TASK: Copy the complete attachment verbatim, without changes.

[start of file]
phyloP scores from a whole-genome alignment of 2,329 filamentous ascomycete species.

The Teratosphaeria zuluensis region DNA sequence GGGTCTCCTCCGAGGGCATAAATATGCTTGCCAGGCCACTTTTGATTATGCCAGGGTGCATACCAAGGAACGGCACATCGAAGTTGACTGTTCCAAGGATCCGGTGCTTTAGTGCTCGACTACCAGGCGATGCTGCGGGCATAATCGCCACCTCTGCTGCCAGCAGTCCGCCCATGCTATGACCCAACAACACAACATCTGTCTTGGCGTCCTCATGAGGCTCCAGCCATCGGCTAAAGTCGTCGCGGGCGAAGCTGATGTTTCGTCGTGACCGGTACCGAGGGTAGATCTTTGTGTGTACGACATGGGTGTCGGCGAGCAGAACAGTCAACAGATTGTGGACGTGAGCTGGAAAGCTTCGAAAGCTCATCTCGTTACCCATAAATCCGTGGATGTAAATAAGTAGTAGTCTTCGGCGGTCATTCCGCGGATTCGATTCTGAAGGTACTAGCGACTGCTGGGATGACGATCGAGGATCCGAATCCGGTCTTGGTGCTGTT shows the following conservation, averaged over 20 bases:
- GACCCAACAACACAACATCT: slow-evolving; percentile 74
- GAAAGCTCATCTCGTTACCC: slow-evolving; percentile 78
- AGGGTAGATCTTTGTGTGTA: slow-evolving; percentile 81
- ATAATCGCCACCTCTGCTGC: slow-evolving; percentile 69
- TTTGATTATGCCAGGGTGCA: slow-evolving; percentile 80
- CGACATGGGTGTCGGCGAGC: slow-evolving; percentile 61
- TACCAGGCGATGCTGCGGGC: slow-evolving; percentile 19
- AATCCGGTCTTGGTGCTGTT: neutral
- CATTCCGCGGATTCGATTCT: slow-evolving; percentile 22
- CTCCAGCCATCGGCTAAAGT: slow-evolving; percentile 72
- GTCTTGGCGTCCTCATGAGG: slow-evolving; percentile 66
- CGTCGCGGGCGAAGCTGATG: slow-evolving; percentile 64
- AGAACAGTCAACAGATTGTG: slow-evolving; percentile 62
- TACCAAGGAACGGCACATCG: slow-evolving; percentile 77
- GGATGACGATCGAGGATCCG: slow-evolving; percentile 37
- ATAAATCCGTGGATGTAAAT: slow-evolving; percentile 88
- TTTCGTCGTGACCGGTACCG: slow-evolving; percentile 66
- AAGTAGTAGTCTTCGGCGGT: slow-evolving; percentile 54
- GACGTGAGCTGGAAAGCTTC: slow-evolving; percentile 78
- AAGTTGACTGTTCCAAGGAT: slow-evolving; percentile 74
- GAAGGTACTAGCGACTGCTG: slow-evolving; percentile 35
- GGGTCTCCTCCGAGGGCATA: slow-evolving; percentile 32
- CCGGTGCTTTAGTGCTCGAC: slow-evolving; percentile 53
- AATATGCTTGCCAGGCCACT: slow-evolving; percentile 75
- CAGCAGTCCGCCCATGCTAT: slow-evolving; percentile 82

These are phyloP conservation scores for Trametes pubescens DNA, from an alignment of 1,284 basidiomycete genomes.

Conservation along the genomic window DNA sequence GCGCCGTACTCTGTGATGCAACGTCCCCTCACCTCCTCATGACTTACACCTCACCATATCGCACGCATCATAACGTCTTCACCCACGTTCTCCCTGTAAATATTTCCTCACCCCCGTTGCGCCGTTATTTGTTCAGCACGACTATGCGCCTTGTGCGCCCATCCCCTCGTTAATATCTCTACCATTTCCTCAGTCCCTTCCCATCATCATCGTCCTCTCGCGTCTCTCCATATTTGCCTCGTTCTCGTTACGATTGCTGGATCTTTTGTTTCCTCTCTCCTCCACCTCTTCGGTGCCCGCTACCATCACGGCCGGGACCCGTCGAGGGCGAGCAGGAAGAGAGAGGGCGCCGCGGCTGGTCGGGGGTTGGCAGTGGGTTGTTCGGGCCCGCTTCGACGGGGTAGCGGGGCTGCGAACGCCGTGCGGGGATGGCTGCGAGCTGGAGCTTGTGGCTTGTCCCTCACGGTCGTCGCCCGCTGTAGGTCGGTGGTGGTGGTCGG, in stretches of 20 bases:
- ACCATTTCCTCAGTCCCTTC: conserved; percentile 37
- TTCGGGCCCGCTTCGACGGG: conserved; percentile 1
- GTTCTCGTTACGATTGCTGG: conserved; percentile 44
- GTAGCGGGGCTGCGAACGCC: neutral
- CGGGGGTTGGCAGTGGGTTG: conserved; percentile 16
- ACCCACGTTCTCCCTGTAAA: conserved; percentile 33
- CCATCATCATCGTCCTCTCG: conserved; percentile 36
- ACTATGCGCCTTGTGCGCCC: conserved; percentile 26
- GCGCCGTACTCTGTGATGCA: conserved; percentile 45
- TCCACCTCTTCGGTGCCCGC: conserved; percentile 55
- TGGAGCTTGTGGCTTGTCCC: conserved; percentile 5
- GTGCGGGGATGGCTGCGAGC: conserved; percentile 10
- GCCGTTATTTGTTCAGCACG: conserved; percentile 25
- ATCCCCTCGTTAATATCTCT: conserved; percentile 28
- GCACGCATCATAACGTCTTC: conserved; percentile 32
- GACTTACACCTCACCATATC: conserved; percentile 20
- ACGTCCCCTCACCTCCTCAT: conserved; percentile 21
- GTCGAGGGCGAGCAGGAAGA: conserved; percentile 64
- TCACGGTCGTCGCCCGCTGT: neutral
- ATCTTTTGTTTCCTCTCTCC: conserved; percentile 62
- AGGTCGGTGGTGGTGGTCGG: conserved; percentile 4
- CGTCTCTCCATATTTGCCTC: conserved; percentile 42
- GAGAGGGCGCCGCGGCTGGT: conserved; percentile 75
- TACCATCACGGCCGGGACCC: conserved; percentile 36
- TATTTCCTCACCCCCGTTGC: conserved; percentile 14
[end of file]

phyloP scores from a whole-genome alignment of 2,329 filamentous ascomycete species.

The Teratosphaeria zuluensis region DNA sequence GGGTCTCCTCCGAGGGCATAAATATGCTTGCCAGGCCACTTTTGATTATGCCAGGGTGCATACCAAGGAACGGCACATCGAAGTTGACTGTTCCAAGGATCCGGTGCTTTAGTGCTCGACTACCAGGCGATGCTGCGGGCATAATCGCCACCTCTGCTGCCAGCAGTCCGCCCATGCTATGACCCAACAACACAACATCTGTCTTGGCGTCCTCATGAGGCTCCAGCCATCGGCTAAAGTCGTCGCGGGCGAAGCTGATGTTTCGTCGTGACCGGTACCGAGGGTAGATCTTTGTGTGTACGACATGGGTGTCGGCGAGCAGAACAGTCAACAGATTGTGGACGTGAGCTGGAAAGCTTCGAAAGCTCATCTCGTTACCCATAAATCCGTGGATGTAAATAAGTAGTAGTCTTCGGCGGTCATTCCGCGGATTCGATTCTGAAGGTACTAGCGACTGCTGGGATGACGATCGAGGATCCGAATCCGGTCTTGGTGCTGTT shows the following conservation, averaged over 20 bases:
- GACCCAACAACACAACATCT: slow-evolving; percentile 74
- GAAAGCTCATCTCGTTACCC: slow-evolving; percentile 78
- AGGGTAGATCTTTGTGTGTA: slow-evolving; percentile 81
- ATAATCGCCACCTCTGCTGC: slow-evolving; percentile 69
- TTTGATTATGCCAGGGTGCA: slow-evolving; percentile 80
- CGACATGGGTGTCGGCGAGC: slow-evolving; percentile 61
- TACCAGGCGATGCTGCGGGC: slow-evolving; percentile 19
- AATCCGGTCTTGGTGCTGTT: neutral
- CATTCCGCGGATTCGATTCT: slow-evolving; percentile 22
- CTCCAGCCATCGGCTAAAGT: slow-evolving; percentile 72
- GTCTTGGCGTCCTCATGAGG: slow-evolving; percentile 66
- CGTCGCGGGCGAAGCTGATG: slow-evolving; percentile 64
- AGAACAGTCAACAGATTGTG: slow-evolving; percentile 62
- TACCAAGGAACGGCACATCG: slow-evolving; percentile 77
- GGATGACGATCGAGGATCCG: slow-evolving; percentile 37
- ATAAATCCGTGGATGTAAAT: slow-evolving; percentile 88
- TTTCGTCGTGACCGGTACCG: slow-evolving; percentile 66
- AAGTAGTAGTCTTCGGCGGT: slow-evolving; percentile 54
- GACGTGAGCTGGAAAGCTTC: slow-evolving; percentile 78
- AAGTTGACTGTTCCAAGGAT: slow-evolving; percentile 74
- GAAGGTACTAGCGACTGCTG: slow-evolving; percentile 35
- GGGTCTCCTCCGAGGGCATA: slow-evolving; percentile 32
- CCGGTGCTTTAGTGCTCGAC: slow-evolving; percentile 53
- AATATGCTTGCCAGGCCACT: slow-evolving; percentile 75
- CAGCAGTCCGCCCATGCTAT: slow-evolving; percentile 82

These are phyloP conservation scores for Trametes pubescens DNA, from an alignment of 1,284 basidiomycete genomes.

Conservation along the genomic window DNA sequence GCGCCGTACTCTGTGATGCAACGTCCCCTCACCTCCTCATGACTTACACCTCACCATATCGCACGCATCATAACGTCTTCACCCACGTTCTCCCTGTAAATATTTCCTCACCCCCGTTGCGCCGTTATTTGTTCAGCACGACTATGCGCCTTGTGCGCCCATCCCCTCGTTAATATCTCTACCATTTCCTCAGTCCCTTCCCATCATCATCGTCCTCTCGCGTCTCTCCATATTTGCCTCGTTCTCGTTACGATTGCTGGATCTTTTGTTTCCTCTCTCCTCCACCTCTTCGGTGCCCGCTACCATCACGGCCGGGACCCGTCGAGGGCGAGCAGGAAGAGAGAGGGCGCCGCGGCTGGTCGGGGGTTGGCAGTGGGTTGTTCGGGCCCGCTTCGACGGGGTAGCGGGGCTGCGAACGCCGTGCGGGGATGGCTGCGAGCTGGAGCTTGTGGCTTGTCCCTCACGGTCGTCGCCCGCTGTAGGTCGGTGGTGGTGGTCGG, in stretches of 20 bases:
- ACCATTTCCTCAGTCCCTTC: conserved; percentile 37
- TTCGGGCCCGCTTCGACGGG: conserved; percentile 1
- GTTCTCGTTACGATTGCTGG: conserved; percentile 44
- GTAGCGGGGCTGCGAACGCC: neutral
- CGGGGGTTGGCAGTGGGTTG: conserved; percentile 16
- ACCCACGTTCTCCCTGTAAA: conserved; percentile 33
- CCATCATCATCGTCCTCTCG: conserved; percentile 36
- ACTATGCGCCTTGTGCGCCC: conserved; percentile 26
- GCGCCGTACTCTGTGATGCA: conserved; percentile 45
- TCCACCTCTTCGGTGCCCGC: conserved; percentile 55
- TGGAGCTTGTGGCTTGTCCC: conserved; percentile 5
- GTGCGGGGATGGCTGCGAGC: conserved; percentile 10
- GCCGTTATTTGTTCAGCACG: conserved; percentile 25
- ATCCCCTCGTTAATATCTCT: conserved; percentile 28
- GCACGCATCATAACGTCTTC: conserved; percentile 32
- GACTTACACCTCACCATATC: conserved; percentile 20
- ACGTCCCCTCACCTCCTCAT: conserved; percentile 21
- GTCGAGGGCGAGCAGGAAGA: conserved; percentile 64
- TCACGGTCGTCGCCCGCTGT: neutral
- ATCTTTTGTTTCCTCTCTCC: conserved; percentile 62
- AGGTCGGTGGTGGTGGTCGG: conserved; percentile 4
- CGTCTCTCCATATTTGCCTC: conserved; percentile 42
- GAGAGGGCGCCGCGGCTGGT: conserved; percentile 75
- TACCATCACGGCCGGGACCC: conserved; percentile 36
- TATTTCCTCACCCCCGTTGC: conserved; percentile 14